AWS-3 Auction Results

  1. Dish-affiliated bidders, with their DE credits, managed to secure a lot of “G” blocks in major metro areas.
  2. AT&T is still at a deficit of spectrum in the top 10 markets. Things get better after that.
  3. Verizon is doing OK on spectrum, they have enough spectrum in the top 25 markets to do 20×20 LTE (if they can manage to either do intra-band aggregation or make some spectrum swap deals with the other carriers).
  4. T-Mobile spent very little in the auction, but I think that’s on purpose (they want more 600MHz spectrum). They picked up a little spectrum here and there at a great value.

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4 thoughts on “AWS-3 Auction Results”

  1. Thanks so much for assembling this. I refer to your website with some regularity. I’m not sure if there is a way for you to do it, but a notation about an interesting exception would be appreciated. While VZW does have the 2 blocks for A & B AWS in the San Francisco Bay area, there is an exception. In Santa Clara County, which is pretty much Silicon Valley, they only have 15 x 15. TMUS has the extra 5 x 5 slice, but just for that county. Over at HowardForums, Atomic50 can tell you more if you are interested.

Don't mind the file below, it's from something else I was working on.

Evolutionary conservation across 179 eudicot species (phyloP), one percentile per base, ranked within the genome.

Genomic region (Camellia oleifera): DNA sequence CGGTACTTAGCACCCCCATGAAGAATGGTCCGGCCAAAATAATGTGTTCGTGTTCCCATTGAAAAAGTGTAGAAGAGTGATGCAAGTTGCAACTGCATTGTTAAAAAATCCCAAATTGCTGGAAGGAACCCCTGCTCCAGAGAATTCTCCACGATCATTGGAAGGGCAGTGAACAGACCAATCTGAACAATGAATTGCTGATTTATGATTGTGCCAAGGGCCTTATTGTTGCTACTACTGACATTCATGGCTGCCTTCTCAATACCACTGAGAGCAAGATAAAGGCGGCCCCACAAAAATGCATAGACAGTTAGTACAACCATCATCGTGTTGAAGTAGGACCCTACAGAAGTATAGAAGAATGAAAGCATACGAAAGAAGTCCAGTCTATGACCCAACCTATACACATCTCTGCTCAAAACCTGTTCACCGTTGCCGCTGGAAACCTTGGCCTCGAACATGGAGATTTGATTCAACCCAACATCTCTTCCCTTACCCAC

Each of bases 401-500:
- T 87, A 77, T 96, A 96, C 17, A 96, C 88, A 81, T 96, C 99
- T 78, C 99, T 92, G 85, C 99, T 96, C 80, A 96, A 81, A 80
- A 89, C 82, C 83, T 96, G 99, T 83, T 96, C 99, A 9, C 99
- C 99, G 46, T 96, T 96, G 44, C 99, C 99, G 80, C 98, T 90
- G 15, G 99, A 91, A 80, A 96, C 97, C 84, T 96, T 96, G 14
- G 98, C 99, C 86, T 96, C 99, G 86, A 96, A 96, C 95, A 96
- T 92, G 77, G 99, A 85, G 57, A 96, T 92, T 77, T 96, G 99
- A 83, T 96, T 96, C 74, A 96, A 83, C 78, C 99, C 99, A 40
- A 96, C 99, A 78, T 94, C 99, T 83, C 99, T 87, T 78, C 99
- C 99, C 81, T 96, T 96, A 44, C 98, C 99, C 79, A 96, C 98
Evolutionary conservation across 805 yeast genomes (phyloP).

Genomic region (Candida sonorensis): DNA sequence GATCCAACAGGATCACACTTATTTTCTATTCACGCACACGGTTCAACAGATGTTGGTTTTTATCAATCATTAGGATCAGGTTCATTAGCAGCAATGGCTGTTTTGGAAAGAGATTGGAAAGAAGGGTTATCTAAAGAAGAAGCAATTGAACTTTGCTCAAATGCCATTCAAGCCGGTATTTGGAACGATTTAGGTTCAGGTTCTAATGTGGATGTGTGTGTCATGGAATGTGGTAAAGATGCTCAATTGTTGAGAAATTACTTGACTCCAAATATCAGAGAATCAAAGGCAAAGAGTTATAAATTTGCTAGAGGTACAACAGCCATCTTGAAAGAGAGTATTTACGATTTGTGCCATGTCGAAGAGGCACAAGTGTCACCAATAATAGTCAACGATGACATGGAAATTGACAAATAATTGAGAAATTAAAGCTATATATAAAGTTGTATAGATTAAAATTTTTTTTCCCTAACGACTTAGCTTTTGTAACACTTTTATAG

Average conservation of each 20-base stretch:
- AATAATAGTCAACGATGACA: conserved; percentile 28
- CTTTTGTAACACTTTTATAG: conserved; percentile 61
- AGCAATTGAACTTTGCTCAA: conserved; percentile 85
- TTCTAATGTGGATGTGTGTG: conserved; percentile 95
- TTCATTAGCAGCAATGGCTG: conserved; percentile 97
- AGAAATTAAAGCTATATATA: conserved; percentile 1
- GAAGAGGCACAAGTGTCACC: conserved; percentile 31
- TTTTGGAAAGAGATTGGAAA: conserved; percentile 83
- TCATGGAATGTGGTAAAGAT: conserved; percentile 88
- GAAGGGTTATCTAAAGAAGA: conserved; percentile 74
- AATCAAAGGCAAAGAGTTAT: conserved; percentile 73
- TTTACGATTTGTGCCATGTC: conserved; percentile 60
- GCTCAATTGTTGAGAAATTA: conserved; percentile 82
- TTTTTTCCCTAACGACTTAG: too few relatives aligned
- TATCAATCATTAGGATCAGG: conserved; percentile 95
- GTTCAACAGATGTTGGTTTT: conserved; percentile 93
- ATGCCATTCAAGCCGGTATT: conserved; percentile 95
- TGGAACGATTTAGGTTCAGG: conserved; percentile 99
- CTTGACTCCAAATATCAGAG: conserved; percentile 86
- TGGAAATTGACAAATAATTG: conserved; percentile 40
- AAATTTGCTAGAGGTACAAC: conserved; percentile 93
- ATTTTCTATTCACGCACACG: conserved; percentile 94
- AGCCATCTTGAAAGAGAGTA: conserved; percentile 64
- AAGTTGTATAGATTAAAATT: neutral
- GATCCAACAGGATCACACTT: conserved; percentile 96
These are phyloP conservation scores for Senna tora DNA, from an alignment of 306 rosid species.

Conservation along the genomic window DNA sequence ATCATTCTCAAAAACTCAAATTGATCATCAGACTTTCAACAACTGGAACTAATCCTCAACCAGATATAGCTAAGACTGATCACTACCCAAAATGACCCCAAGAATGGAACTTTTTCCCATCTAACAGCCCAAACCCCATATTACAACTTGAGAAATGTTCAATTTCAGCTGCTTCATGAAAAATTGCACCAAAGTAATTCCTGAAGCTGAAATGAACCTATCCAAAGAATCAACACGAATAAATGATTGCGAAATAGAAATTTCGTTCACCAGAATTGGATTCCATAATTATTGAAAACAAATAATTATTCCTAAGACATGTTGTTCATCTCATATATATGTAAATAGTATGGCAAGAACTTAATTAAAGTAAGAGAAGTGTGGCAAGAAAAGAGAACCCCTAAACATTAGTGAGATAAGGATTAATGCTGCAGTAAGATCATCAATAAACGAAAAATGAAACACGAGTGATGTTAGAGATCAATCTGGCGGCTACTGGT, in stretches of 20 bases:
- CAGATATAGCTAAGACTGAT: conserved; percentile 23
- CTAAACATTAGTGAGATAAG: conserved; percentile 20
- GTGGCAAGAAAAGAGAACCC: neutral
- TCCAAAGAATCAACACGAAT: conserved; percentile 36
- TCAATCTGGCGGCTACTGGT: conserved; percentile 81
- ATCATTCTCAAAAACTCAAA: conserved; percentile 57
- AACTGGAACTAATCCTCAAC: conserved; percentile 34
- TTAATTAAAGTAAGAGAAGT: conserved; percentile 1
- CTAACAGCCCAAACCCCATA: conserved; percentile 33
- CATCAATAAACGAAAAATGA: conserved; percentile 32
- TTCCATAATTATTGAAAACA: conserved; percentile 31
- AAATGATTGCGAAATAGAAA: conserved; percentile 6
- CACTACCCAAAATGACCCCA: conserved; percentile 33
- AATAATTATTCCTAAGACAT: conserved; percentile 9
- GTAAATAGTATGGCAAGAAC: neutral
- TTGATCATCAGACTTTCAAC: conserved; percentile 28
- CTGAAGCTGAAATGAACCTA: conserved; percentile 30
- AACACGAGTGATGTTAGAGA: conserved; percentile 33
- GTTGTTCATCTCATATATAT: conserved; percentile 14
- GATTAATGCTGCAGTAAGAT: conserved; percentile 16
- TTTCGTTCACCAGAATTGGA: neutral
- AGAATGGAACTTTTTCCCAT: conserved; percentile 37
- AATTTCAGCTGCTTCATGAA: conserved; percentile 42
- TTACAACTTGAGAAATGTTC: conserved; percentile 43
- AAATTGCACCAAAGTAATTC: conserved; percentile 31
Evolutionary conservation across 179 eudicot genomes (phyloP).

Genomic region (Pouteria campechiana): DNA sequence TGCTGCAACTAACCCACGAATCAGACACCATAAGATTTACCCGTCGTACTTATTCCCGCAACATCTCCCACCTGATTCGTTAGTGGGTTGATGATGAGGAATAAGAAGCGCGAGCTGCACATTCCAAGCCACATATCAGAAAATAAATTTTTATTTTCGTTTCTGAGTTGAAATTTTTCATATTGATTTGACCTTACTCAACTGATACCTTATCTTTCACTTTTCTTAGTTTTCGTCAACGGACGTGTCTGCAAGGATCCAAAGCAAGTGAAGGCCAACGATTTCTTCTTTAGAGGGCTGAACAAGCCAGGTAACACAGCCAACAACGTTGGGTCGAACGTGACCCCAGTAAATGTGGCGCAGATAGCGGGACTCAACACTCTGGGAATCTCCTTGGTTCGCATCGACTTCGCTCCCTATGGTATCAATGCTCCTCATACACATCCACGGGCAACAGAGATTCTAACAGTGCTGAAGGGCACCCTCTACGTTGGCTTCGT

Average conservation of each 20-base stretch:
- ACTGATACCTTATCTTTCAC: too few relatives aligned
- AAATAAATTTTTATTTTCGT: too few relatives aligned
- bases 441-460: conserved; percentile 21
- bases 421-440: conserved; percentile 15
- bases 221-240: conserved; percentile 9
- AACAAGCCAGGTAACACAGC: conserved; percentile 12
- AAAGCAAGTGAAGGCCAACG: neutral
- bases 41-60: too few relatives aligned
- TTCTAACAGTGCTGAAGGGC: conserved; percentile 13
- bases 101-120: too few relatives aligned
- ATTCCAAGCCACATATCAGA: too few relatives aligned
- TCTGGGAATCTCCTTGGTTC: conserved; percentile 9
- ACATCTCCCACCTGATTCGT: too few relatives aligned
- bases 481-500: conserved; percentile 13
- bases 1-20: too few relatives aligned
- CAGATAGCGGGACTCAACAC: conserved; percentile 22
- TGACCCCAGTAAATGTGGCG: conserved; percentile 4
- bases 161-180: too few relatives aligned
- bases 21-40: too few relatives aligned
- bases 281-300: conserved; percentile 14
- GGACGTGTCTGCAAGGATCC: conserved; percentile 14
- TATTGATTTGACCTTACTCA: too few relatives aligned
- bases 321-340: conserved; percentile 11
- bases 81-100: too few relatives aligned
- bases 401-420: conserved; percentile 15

Thanks again

    1. That’s been brought up before; trying to add in all the other carve outs that the carriers have made below the base block levels would push the size of the shape files up beyond what Google Maps can handle with acceptable performance. If anything on that front’s ever done, the AWS REA blocks would be the place to start. Almost every one of them has been split into two or more parts; and it makes it nearly impossible to get a general feel for AWS holdings as a result.

  2. This is a great resource. I have used it extensively since I discovered it. There is a question I can’t seem to find an answer to. Why does the FCC use all of the different licensing area maps for spectrum allocation? There are currently five, correct?

    1. Different sized areas serve different purposes (smaller areas are more affordable for smaller carriers like T-Mo and Sprint), larger ones are easier to manage. The FCC is under the thumb of both the president (appoints FCC commissioners) and congress (controls the FCC budget and can write rules to require/prohibit them from doing things).

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